True, and maybe things have changed. But Gergiev was in Warsaw to conduct his friend Mariusz Treliński’s stagings of two short operas.

          He will conduct these same stagings at the Met in New York in January. One would think that if ties are so strained this would not be happening, that Treliński would break off the friendship and tell Peter Gelb to drop Gergiev.

    • caaps02 says:

      The person who is urging a return to the 19th century, and indeed is behaving like a 19th century emperor is Putin.

  • Marina Arshinova says:

    when famous conductor with high honorarium is replaced by unknown conductor – it’s always because of money (if only not because of illness of the star)

    and of explanation, yes, I agree with previous statement

  • Martin Kisling says:

    ho ho ho! Nazi- like crusade?! Weigh your words Mr Anonymus. Involving his own name in supporting letters for Putin’s Crimea policy he puts himself into deserved critic.
    I never heard Pletnev for instance sharing his political views in public, because he knows musicians should keep themselves far from the political comments.

    • Anonymus says:

      Of course Pletnev keeps his head down. I just say “Thailand”, I hope I needn’t say more…
      Musicians should keep themselves far from political comments? That’s a very antiquated concept, dates back to feudalistic times, when the musicians were servants…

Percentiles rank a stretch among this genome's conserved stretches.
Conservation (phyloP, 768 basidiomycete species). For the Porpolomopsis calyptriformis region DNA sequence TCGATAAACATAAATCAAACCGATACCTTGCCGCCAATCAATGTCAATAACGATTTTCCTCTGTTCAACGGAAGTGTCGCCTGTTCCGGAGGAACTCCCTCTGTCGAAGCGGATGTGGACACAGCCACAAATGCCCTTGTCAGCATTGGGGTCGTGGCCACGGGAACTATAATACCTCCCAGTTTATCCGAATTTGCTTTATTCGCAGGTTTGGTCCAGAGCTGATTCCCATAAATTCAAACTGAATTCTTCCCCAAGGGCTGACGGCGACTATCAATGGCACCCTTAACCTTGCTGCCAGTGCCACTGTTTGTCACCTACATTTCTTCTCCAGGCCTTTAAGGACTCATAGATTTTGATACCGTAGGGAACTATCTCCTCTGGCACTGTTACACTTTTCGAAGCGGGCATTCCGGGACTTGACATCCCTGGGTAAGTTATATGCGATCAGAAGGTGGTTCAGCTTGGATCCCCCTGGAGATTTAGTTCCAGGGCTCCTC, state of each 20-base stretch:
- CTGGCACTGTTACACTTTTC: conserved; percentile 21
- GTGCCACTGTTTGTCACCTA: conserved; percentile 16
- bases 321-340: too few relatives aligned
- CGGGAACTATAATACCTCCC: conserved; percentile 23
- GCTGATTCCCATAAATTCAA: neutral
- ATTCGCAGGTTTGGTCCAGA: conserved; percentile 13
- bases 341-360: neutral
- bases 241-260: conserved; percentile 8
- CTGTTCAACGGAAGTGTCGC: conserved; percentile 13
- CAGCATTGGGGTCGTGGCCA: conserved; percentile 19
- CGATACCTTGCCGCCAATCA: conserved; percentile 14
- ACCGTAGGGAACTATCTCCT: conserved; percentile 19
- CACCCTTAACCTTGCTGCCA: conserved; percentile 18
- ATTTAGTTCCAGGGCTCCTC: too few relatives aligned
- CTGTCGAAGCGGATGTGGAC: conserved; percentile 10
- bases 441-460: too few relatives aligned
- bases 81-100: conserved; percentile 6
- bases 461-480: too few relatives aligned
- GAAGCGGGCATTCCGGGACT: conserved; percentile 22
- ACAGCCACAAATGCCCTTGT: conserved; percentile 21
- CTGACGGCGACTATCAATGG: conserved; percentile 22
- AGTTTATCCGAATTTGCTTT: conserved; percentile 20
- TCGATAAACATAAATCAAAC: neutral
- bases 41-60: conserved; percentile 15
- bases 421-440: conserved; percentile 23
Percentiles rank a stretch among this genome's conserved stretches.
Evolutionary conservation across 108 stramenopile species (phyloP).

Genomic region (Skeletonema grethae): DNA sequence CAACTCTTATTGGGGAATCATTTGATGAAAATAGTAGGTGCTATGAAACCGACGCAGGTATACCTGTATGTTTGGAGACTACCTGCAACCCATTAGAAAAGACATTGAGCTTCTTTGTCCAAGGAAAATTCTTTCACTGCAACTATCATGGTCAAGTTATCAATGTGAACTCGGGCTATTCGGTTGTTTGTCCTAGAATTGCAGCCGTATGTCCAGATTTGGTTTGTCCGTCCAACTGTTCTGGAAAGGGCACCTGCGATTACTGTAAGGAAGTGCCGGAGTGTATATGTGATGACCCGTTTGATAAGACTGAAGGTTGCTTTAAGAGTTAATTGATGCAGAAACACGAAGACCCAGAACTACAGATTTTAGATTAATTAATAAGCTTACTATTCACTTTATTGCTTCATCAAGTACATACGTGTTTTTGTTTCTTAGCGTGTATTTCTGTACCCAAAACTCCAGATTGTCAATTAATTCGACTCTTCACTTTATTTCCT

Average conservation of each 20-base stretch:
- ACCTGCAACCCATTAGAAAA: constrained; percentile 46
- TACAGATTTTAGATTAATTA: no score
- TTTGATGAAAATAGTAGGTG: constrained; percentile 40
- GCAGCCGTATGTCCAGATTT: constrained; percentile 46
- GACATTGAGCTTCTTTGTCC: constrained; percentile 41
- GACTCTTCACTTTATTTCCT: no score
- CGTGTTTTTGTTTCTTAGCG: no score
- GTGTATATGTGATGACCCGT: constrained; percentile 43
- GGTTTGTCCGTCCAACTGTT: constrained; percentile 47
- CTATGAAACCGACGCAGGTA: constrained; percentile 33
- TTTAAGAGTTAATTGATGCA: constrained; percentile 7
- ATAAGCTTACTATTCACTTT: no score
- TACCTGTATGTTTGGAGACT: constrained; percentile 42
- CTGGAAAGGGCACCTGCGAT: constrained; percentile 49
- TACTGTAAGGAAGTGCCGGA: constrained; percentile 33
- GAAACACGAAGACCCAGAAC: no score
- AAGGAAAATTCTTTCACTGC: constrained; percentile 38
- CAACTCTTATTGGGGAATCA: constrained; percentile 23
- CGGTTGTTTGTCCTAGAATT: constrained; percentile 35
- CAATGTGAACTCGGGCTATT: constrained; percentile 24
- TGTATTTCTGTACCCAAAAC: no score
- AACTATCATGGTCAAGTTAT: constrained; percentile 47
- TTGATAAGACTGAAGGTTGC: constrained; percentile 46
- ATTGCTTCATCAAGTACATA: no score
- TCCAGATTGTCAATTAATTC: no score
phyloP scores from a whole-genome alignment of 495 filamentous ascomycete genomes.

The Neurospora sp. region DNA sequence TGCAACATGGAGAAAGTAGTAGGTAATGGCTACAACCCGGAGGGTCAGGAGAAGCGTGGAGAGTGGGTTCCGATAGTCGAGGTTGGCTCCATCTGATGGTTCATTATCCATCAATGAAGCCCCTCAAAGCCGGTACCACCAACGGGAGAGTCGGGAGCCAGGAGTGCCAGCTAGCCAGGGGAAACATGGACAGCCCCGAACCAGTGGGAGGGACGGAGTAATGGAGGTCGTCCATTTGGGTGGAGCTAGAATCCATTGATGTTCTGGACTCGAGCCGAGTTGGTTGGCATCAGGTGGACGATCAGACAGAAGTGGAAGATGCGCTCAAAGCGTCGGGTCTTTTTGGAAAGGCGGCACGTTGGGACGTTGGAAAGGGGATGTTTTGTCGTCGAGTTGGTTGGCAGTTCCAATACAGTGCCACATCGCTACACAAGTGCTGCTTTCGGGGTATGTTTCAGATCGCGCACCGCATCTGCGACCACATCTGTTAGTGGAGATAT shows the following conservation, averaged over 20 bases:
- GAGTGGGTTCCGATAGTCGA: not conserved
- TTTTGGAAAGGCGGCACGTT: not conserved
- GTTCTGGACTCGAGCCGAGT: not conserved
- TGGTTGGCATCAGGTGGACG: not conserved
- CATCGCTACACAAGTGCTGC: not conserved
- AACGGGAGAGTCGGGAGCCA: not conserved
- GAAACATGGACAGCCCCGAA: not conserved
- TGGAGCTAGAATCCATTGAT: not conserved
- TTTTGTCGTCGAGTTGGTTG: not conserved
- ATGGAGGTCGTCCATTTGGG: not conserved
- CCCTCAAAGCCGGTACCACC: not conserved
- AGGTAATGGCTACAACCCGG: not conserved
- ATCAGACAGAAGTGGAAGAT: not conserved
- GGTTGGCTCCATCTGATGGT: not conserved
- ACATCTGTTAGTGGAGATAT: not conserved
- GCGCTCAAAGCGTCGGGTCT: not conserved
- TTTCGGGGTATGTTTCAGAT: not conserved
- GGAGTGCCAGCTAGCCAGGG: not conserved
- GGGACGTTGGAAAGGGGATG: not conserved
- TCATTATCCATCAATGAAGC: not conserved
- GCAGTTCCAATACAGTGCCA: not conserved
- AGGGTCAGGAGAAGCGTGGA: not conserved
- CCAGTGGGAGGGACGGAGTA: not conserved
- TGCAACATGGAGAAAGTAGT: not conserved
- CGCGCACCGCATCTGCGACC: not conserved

No musicians are citizens and must speak up, it’s actually a responsibility. That they often don’t is simply not to bite the hand that feeds them…

      But look around you and see what a climate that is the opposite of freedom is prevalent these days. It’s getting “1984” like.

      • Nick says:

        Oh yes? Thailand? And a case that was a clear slander on a great artist? For one, it was known the Russian mafia had a controlling interest in that part of the country. For another, an internet cafe owner involved in nefarious dealings offered up a famous ‘name’ in return for leniency by the courts. With MP returning for each bail hearing every fortnight or so, there was finally no case to answer. It was a set up from the very start. To perpetuate a vile slander is a disgrace.

        • Anonymus says:

          You are right. MP has nothing to do with this, and he was never convicted on the charges brought against him, we should leave him out of that. But because he is quiet doesn’t mean VG has to hide his political opinions as well or else be punished. This type of mental policing of all aspects of political life by a certain interest group in our western societies is very worrying.

          • Nick says:

            Thank you. Not only was MP never convicted, it is fact that no case was ever brought against him. As with the notorious perp walks in the US justice system, Thailand happily publishes names and photos of those merely being questioned with regard to a case. According to friends and musicians who live there, much of the Thai system is thoroughly corrupt.

            But I do agree with your other views in this thread.

  • Peter says:

    Where is the Munich Philharmonic’s backing for their man? “we come with Gergiev or not at all” seems to be missing…

    • sdReader says:

      Good question!

      I think one thing VG and the MPhil heads have in common is a flexibility on matters of principal. Otherwise none of this would be happening and the VG 5-year contract would have been torn up months ago!